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A Few More Beans


RayHutch
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My Vitesse 2L engine has about 10,000 miles on it since a rebuild. I’m not sure what cams were fitted or what was done as it was 2 owners ago and the history file doesn’t have the details. I’ve recently had reconditioned Strombergs fitted and they’ve been professionally tuned. 

It goes well and sounds great - my question is, what is a cost effective way to get extra horsepower?

I’m not looking for silly boy-racer stuff just a subtle bit extra. I know a bit about achieving this from a K Series but have no experience of the straight six.

Looking forward to constructive comments.

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Ray, 

As said by anglefire, the principles are the same, right up to F1.   And like F1, the more you do, the more it costs! 

You have already had your carbs tuned - did this include a rolling road session?   Then the ignition timing could be optimised as well, as far as a stone age distributor can be optimised.  

Which brings up electronic ignition.   This may be just replacing the points by an electronic trigger, optical or Hall effect, or all the way to a crank sensor and individual coil packs (eg Megajolt) which can be "mapped".

You probably don't want to go as far as  fuel injection that can also be mapped and more closely tuned than a csrb can.

As well as optimising timing and fuelling, actual ignition can be improved.  Efficiency of combustion increases with compression. And Triumphs left the factory with a CR of 9.5 or less.    You can aim at 10.5, or even 11 and run without octane boost on V-Power or similar 98 octane fuel.    You won't get preignition, unless the fuel id allowed to grow 'stale' as it does on a few weeks.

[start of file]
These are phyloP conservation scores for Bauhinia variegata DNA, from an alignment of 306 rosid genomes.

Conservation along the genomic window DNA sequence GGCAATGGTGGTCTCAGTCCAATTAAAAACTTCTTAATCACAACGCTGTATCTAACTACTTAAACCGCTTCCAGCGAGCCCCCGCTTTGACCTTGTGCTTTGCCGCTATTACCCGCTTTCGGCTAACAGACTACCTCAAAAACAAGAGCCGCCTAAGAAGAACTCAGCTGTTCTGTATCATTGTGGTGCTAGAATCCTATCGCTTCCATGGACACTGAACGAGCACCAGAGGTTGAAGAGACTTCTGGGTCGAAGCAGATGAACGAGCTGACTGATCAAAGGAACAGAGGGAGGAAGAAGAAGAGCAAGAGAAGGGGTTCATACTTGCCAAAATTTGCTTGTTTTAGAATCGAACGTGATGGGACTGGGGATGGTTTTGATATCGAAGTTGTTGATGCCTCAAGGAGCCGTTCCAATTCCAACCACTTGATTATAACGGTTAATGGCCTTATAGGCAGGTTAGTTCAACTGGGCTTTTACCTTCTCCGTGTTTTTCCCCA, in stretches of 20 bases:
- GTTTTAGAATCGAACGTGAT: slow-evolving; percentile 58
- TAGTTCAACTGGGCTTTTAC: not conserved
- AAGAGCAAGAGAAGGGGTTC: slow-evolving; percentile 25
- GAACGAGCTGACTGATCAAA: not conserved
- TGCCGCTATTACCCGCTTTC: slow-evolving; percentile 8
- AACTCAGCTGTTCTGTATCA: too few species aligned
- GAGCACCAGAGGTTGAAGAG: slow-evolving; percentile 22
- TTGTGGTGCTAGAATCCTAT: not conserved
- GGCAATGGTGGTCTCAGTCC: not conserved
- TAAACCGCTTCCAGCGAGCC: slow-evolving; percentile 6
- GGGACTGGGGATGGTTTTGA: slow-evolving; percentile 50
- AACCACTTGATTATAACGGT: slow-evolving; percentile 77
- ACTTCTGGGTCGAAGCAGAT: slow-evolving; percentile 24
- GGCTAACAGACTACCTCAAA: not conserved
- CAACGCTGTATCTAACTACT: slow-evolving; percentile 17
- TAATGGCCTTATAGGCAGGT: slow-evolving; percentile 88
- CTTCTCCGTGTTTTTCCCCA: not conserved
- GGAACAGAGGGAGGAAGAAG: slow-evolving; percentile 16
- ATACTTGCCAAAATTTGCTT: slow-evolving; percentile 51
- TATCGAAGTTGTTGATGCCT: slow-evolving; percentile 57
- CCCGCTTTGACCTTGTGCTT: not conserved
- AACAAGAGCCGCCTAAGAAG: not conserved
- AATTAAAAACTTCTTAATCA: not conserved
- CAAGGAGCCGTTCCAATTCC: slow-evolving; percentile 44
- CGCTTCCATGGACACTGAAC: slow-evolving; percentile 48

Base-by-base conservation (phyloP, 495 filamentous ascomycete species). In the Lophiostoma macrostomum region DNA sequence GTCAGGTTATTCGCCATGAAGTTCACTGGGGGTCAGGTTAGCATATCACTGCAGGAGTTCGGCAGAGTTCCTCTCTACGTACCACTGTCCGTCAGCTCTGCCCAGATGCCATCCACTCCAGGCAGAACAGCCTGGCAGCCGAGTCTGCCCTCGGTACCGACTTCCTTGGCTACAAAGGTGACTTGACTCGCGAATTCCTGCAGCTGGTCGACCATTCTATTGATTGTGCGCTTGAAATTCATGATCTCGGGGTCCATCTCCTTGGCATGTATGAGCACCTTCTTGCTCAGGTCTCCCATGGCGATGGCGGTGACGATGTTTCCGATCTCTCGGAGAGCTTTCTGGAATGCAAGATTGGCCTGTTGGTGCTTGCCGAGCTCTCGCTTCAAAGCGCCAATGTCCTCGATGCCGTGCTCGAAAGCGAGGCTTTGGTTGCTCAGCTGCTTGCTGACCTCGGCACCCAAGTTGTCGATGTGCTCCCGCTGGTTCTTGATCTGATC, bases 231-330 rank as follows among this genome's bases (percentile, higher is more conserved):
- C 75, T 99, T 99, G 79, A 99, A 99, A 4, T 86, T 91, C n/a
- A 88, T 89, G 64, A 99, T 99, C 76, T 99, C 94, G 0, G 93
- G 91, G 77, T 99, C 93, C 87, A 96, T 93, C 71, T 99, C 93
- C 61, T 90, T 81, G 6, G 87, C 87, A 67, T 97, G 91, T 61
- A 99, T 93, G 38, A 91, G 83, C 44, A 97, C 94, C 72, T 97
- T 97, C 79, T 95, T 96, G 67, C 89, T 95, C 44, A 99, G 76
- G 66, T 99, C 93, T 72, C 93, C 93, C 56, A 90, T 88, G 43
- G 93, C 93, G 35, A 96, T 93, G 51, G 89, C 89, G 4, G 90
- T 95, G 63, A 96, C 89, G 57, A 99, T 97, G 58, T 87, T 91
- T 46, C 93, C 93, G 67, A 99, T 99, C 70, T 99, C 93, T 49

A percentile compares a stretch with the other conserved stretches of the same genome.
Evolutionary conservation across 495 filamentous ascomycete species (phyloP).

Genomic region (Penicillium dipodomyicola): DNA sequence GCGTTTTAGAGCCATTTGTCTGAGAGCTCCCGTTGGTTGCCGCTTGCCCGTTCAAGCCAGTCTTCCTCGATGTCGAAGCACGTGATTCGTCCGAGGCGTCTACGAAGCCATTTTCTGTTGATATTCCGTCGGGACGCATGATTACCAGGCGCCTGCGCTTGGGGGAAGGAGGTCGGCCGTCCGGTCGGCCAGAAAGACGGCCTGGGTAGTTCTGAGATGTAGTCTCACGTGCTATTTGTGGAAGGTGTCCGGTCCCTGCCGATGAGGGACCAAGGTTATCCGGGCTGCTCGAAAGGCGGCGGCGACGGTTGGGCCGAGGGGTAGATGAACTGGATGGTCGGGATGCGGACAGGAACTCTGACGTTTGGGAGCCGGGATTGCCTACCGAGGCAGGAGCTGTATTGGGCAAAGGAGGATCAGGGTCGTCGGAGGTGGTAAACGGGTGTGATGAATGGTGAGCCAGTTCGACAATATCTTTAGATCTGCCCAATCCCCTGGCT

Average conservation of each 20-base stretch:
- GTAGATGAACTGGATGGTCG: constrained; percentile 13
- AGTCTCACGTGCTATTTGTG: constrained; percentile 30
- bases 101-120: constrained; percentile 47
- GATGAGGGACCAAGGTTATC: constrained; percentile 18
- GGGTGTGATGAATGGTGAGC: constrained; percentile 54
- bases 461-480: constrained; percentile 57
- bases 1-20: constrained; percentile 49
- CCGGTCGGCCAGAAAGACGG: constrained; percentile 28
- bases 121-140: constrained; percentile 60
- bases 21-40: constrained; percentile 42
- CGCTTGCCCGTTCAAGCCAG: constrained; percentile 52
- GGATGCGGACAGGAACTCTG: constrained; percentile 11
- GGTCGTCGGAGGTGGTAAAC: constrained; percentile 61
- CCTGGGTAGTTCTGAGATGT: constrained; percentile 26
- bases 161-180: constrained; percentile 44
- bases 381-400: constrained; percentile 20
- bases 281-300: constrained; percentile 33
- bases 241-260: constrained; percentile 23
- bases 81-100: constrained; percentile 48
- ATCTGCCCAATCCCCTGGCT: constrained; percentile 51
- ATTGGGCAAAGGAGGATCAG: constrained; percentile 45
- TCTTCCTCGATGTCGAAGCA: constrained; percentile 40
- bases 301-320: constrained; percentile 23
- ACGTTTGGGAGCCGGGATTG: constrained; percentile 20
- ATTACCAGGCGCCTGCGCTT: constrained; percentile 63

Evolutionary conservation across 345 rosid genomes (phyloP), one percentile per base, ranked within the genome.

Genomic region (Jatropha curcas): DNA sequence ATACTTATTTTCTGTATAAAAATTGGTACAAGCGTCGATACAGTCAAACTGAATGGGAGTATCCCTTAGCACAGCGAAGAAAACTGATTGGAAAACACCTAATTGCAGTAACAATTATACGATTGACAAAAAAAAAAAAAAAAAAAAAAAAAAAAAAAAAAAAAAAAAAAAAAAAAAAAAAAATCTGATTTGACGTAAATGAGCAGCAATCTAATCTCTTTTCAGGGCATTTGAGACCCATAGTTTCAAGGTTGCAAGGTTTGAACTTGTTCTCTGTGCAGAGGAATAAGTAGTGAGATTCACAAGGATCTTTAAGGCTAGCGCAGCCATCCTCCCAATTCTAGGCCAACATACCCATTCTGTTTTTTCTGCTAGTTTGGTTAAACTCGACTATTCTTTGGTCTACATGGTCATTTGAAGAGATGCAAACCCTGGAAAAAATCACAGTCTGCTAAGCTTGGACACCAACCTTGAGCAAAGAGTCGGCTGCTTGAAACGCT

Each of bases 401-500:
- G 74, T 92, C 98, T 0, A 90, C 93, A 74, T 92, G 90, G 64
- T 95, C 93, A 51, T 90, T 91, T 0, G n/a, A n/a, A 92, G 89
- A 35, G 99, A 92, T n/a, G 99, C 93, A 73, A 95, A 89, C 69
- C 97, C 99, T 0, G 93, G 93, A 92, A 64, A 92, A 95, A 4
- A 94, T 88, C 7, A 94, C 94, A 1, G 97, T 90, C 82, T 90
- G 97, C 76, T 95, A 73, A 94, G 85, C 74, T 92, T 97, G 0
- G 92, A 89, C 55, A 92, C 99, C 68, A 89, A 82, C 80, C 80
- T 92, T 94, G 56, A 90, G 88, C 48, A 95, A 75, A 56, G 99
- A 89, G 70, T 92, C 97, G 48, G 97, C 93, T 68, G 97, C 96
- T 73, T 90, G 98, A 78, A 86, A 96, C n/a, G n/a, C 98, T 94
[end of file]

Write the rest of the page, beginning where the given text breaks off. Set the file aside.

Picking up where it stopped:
For general text on engine improvement I suggest you look for Graham Bell, and for flowing and combustion chamber improvement, Vizard.    The latter's book on larger Triumphs is online somewhere!

Good luck, and keep us informed!

John

 

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Thanks John,

Carbs were tuned without a rolling road. Wasn't sure of the value given that there was no ECU to map. Valves were also checked. We tried a sports coil but it appeared to have little effect.

It has electronic ignition but I'm not sure which brand. It also has a nice stainless steel exhaust. Air filters are the metal pancake type. I'll check on the manifold tomorrow.

Don't understand your comment about CR 9.5 to 11.

I fitted verniers to a K series in the past and that helped a lot - not sure how this applies to this set up. Friends went for a lightened flywheel but that made tickover erratic.

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A rolling road session will enable the operator to modify the needles so you get correct fuelling across teh rev range. Unless the previous tuner was gods gift to tuning, it is almost impossible to get this right without a session on the rollers.

Example. My old 1500 engine, (modified cam and head, all balanced etc) was at 80bhp, but a session on the rollers took it to just over 90, plus it felt MUCH better to drive. Took the chap 45 minutes, he didn't faff about! He did have a play with the distributor, but could not improve it. But with yours changing advance springs may bring benefits.

As to CR (compression ratio) that needs to be increased as using high lift cams lowers the effective CR. And ideally you need it to be a little higher. My 1500 ran 10:1 CR on std fuels.